European enables high-speed telecommunication networks
The global knowledge economy relies on the quick transfer of vast amounts of data into all corners of the world. Today, annual internet traffic amounts to roughly 50 exabytes or 50 quintillion bytes per year. To put this in perspective, the internet now transmits the amount of data equivalent to 50 000 libraries of congress in one year. In the course of one day, the amount of information comparable to 150 billion books is transferred. These figures are growing and show no signs of slowing.
Consequently, today's telecommunications industry is a huge business. In 2010, revenues for the global optical transport market exceeded $12 billion dollars. Networking and telecommunications market research group, the Dell' Oro Group, predicts this figure will rise to $17 billion by 2015.
Playing a central role in this market is French inventor Emmanuel Desurvire, whose work with Erbium-Doped-Fibre-Amplifiers (EDFAs) has earned him a nomination in the prestigious Lifetime achievement category for the 2011 European Inventor of the Year Award. The award will be presented on 19 May at a ceremony in Budapest.
Desurvire's invention of EDFAs and his subsequent work in improving this technology have enabled the transfer of substantial amounts of information at high speeds and across long distances - all without a loss of data. EDFA devices and technologies are at the core of both terrestrial and sub-oceanic fibre cables. Without them, the internet would not exist as we recognise it today.
The road to EDFAs
Before the implementation of EDFAs in telecommunications systems, fibre optic systems transmitted information across the Atlantic at the speed of approximately 280 megabytes. To prevent data loss across long distances, devices called electronic repeaters were required about every 100 km. Today, the use of EDFAs has allowed data to be transferred at a speed of 10 000 gigabytes - more than a 10 000 fold improvement in capacity - without the need for extra equipment.
The development of EDFAs began in the early 1960s, when Elias Snitzer first successfully doped fibres with the rare element erbium. Yet because he lacked a method for exciting the atoms in his doped fibres, his invention had minimal practical use.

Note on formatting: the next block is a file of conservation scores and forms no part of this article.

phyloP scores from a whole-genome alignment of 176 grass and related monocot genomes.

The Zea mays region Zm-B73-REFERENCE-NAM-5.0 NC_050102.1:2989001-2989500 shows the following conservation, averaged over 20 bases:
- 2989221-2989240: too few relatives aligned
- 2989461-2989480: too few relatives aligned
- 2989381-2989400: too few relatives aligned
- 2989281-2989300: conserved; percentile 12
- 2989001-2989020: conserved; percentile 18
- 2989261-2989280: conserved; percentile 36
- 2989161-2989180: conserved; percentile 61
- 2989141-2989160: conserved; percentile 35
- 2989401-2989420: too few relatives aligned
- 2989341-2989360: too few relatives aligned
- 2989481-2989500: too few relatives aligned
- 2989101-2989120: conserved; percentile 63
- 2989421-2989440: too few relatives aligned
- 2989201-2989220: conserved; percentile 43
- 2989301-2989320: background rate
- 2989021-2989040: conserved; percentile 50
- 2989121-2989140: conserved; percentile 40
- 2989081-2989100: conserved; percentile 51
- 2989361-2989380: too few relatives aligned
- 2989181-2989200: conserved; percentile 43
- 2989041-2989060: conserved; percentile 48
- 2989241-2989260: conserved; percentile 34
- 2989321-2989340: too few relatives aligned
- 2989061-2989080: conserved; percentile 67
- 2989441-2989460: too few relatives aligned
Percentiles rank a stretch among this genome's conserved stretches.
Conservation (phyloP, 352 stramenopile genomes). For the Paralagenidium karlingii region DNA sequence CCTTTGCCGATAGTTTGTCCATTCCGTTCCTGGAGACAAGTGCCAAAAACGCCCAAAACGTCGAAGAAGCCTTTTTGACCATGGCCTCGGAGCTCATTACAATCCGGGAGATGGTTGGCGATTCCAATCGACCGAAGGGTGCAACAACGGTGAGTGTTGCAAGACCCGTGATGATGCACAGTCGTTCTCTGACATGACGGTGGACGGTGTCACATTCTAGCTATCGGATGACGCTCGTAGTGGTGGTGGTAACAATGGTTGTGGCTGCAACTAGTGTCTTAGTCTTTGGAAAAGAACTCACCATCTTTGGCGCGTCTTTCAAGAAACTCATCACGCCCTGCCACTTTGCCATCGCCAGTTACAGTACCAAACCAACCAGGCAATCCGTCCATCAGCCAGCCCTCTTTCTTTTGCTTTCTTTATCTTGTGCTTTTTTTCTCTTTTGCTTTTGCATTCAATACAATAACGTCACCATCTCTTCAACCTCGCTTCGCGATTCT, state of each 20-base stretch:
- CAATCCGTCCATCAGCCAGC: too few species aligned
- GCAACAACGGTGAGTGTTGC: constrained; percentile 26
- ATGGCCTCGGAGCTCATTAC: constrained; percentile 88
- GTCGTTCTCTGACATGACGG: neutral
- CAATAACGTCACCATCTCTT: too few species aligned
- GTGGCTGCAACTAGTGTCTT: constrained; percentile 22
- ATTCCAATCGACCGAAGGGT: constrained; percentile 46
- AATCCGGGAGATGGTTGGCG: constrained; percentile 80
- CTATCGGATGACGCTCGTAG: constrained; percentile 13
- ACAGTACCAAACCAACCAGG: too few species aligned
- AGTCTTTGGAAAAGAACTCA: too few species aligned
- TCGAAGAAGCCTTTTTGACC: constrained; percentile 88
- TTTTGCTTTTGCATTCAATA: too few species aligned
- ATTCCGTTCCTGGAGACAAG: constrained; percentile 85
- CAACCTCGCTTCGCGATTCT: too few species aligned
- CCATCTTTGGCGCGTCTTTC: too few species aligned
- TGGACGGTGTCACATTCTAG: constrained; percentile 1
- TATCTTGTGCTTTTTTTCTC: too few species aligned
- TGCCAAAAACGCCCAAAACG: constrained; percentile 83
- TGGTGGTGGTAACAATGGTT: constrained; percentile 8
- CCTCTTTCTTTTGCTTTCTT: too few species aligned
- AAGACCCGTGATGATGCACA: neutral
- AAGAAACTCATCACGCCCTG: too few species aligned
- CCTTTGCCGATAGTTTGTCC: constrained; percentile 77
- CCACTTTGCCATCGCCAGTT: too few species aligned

The path to EDFAs continued in the 1970s with a series of technological advancements. First and foremost, technology emerged in which data could be transferred via light in optical fibre cables. Subsequent improvements, such as wavelength division multiplexing (WDM) technology, substantially increased data-handling capacities. The only problem that remained was that signals were lost over long distances of fibre cables. In order to successfully transmit information at long distance, the fibres needed an amplification device.
Facilitating a new era of communication
By the mid-1980s, two separate groups began working on the creation of optical fibre amplifiers: one team led by Professor David Payne at the University of Southampton, and another group at AT&T Bell Labs. Desurvire joined the AT&T team in 1986.
The following year, Desurvire and his colleagues produced working results just a few months after the University of Southampton published similar findings. Today, both teams are credited with simultaneously developing the world's first EDFAs.
Desurvire's team also developed a process of co-doping fibres with both erbium and aluminum. The addition of aluminum helped dissolve the erbium at a uniform rate - necessary for data transmission. Additionally, the team discovered that EDFAs were immune to inter-channel crosstalk, enabling WDM signal transmission, such as broadband internet traffic.
After the advancements made by both Desurvire and Payne's research groups, one hurdle remained: to demonstrate an effective EDFA pumped by a semiconductor laser. In 1989, Masataka Nakazawa led NTT in the development of a compact laser diode chip to pump the fibre and the erbium within it. This invention completed the last necessary step for a practically usable EDFA.
Large growth potential
Since then, EDFAs have been used in both terrestrial and sub-oceanic fibre cable networks. They have also been implemented in such applications as high-power lasers for car manufacturing and defence and surgical lasers.
The demand for EDFAs continues to increase. Above average growth is expected for both the short range and the long range WDM segments - technology that depends on EDFAs to function.
Global telecommunications provider, Ericsson, anticipates that the amount of data transported through optical fibres will increase sharply in the coming years, driven in particular by developments in video like High Definition television and Internet Protocol television services.
Overall, increased demand for data will be reflected in the market by a growing need for WDM technology and specifically EDFAs.